“Medicinal rhubarb was commercially grown from 1777 in Oxfordshire. It had been valued as a purgative and laxative for many centuries: a bag of rhubarb was considered sufficiently valuable to have been listed in the will of Marco Polo, and in the mid-nineteenth century the Chinese official Lin Zexu, unaware that it was, by then, a familiar feature of the Victorian vegetable garden, threatened Queen Victoria with a complete ban on the export of rhubarb. His intention was to bring a constipated nation to its knees and thus to end British sales of opium in China.”
from The Silk Road: Two Thousand Years in the Heart of Asia by Frances Wood.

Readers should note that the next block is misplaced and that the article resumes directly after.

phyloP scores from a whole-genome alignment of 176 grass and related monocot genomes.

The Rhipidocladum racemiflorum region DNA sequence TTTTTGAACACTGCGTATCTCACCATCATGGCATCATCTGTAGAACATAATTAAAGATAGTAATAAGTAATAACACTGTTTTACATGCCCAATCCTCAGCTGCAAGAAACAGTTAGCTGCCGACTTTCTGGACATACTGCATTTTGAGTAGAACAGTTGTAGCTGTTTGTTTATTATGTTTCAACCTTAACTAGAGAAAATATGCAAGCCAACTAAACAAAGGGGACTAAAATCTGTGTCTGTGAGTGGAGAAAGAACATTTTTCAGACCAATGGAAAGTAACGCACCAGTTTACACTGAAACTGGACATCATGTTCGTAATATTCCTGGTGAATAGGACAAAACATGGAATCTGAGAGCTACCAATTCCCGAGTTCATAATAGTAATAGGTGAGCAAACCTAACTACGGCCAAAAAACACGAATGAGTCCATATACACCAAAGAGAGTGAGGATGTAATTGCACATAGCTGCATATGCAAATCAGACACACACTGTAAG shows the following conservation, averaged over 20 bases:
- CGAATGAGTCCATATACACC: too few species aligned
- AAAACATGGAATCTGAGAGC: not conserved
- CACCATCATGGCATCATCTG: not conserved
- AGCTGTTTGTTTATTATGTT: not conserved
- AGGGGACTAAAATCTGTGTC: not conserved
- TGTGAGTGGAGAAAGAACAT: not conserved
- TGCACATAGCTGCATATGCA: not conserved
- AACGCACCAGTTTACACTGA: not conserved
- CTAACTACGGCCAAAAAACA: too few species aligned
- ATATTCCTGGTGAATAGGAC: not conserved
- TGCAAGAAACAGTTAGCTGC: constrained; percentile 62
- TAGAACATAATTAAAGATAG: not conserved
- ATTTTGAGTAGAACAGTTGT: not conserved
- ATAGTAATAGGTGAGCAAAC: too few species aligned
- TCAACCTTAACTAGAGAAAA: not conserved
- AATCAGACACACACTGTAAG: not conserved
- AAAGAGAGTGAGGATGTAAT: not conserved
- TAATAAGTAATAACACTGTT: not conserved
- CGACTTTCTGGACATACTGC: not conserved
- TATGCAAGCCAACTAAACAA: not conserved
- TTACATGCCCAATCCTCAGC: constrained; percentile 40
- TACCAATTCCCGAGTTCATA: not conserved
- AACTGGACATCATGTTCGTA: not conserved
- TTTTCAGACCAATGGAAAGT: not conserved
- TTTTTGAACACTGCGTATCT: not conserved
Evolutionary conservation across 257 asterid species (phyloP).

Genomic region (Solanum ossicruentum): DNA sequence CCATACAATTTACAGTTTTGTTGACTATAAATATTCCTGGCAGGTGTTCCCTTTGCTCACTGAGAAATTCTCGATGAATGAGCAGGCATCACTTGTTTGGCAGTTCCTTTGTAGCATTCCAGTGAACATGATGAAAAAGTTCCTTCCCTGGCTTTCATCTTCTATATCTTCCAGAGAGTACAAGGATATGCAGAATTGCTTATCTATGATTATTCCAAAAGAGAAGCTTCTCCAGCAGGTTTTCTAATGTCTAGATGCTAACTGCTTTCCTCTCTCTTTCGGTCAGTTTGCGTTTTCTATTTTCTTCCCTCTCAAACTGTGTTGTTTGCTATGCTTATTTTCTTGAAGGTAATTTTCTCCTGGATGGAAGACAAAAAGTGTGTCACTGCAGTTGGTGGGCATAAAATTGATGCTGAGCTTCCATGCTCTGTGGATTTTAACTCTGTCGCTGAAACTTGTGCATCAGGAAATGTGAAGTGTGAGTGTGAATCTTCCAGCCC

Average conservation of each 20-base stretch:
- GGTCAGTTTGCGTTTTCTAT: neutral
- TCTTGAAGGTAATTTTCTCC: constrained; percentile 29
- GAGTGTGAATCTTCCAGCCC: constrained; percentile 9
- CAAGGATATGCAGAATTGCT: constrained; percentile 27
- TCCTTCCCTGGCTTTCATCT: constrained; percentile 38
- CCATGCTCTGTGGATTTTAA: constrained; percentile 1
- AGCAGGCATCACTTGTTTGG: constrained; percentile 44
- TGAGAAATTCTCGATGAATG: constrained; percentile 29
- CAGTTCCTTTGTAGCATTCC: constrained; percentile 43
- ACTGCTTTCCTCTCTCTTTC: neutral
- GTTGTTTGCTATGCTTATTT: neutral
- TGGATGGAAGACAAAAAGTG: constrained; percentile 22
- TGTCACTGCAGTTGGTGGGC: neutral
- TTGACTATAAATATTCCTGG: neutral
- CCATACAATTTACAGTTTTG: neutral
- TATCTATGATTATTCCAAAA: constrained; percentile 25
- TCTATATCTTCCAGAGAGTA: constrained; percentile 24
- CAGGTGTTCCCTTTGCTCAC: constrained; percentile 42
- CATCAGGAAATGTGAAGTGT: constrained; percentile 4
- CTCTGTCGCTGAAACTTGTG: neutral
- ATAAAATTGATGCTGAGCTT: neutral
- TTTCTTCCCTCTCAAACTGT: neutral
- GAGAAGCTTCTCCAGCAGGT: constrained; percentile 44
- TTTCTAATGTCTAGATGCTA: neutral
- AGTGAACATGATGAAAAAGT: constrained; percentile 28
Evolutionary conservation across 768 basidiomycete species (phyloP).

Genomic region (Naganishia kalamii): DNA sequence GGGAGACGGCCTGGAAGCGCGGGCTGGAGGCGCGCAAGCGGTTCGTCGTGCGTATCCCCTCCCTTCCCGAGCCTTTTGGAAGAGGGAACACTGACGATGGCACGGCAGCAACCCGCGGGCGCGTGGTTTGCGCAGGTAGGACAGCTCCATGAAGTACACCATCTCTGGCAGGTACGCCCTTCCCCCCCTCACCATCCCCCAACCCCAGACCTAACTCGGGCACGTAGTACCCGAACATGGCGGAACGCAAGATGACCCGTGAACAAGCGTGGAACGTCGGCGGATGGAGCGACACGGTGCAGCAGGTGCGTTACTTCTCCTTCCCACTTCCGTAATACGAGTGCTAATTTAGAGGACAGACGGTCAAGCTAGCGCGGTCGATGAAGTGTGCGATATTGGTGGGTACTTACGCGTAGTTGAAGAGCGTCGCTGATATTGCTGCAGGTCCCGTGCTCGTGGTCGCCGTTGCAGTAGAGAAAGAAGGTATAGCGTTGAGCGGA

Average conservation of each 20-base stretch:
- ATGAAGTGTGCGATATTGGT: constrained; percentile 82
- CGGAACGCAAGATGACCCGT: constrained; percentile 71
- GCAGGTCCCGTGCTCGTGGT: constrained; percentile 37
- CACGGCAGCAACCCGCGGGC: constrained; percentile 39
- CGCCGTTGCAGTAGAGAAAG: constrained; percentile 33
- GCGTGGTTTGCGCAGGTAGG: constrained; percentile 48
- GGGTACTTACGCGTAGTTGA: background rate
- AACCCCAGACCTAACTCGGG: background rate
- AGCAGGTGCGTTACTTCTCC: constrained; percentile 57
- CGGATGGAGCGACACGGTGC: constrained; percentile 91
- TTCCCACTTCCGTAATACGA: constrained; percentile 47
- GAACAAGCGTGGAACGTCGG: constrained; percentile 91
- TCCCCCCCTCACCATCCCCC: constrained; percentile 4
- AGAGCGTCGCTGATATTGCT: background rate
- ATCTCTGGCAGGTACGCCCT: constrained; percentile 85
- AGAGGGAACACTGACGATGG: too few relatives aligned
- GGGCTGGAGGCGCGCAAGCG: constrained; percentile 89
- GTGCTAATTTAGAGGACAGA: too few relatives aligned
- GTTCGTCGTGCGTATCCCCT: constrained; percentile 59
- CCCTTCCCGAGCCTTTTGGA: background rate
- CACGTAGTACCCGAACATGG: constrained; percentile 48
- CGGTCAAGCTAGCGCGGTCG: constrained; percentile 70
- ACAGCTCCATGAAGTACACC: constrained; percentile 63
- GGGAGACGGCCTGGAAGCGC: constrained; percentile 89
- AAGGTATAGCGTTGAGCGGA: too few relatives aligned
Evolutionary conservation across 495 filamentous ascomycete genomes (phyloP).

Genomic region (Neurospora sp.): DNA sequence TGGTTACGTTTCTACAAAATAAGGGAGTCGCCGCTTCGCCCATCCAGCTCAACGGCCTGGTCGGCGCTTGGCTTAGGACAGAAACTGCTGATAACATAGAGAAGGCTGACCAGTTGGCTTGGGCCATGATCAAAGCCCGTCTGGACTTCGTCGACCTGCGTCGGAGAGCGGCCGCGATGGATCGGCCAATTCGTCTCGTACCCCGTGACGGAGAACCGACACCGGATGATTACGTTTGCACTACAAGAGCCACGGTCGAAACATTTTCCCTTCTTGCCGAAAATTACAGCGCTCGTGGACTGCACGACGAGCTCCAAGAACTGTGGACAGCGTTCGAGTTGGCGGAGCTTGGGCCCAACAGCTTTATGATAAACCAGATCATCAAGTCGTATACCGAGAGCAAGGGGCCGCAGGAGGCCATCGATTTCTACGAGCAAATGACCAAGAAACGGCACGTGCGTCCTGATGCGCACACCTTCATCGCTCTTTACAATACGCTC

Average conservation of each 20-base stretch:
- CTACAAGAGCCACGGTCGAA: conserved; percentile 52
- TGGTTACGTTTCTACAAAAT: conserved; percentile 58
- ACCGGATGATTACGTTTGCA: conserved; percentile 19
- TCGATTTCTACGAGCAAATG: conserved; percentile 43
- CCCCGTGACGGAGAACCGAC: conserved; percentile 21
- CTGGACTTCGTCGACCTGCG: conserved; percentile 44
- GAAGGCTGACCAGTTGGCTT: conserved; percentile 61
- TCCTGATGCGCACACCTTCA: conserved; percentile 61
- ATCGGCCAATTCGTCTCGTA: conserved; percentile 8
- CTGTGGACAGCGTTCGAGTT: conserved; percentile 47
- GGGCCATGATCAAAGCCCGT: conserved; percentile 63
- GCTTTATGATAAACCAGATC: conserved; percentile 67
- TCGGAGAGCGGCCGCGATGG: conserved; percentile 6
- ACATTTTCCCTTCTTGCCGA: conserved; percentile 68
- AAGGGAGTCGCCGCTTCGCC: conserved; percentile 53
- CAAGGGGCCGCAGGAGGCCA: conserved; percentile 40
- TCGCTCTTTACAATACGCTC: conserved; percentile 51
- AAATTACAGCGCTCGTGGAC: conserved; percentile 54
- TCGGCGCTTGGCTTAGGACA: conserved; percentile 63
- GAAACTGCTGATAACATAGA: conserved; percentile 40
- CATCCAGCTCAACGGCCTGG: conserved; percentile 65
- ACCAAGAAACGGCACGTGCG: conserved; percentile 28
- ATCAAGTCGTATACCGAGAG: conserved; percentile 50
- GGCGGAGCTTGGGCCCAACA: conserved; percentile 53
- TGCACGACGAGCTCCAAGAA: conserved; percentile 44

Personally, I wish Lin Zexu had been successful in his quest to stop (or possibly stop up) that giant pusher the British Empire and “eliminate this poison once and for all and to the benefit of all mankind.” You can read more of his letter here. It’s powerful stuff, and even today, there are those to whom it could well be posted.
“They may not intend to harm others on purpose, but the fact remains that they are so obsessed with material gain that they have no concern whatever for the harm they can cause to others.” (Sound familiar?)
Personally, I think his allusion to the possibility of China cutting off Britain’s supply of tea would have been a bigger stick than the rhubarb, given that the British Empire’s tea industry was in its extreme infancy at the time Viceroy Lin wrote his letter.
Caffeine withdrawal or constipation – which do you think would have a stronger effect on international trade?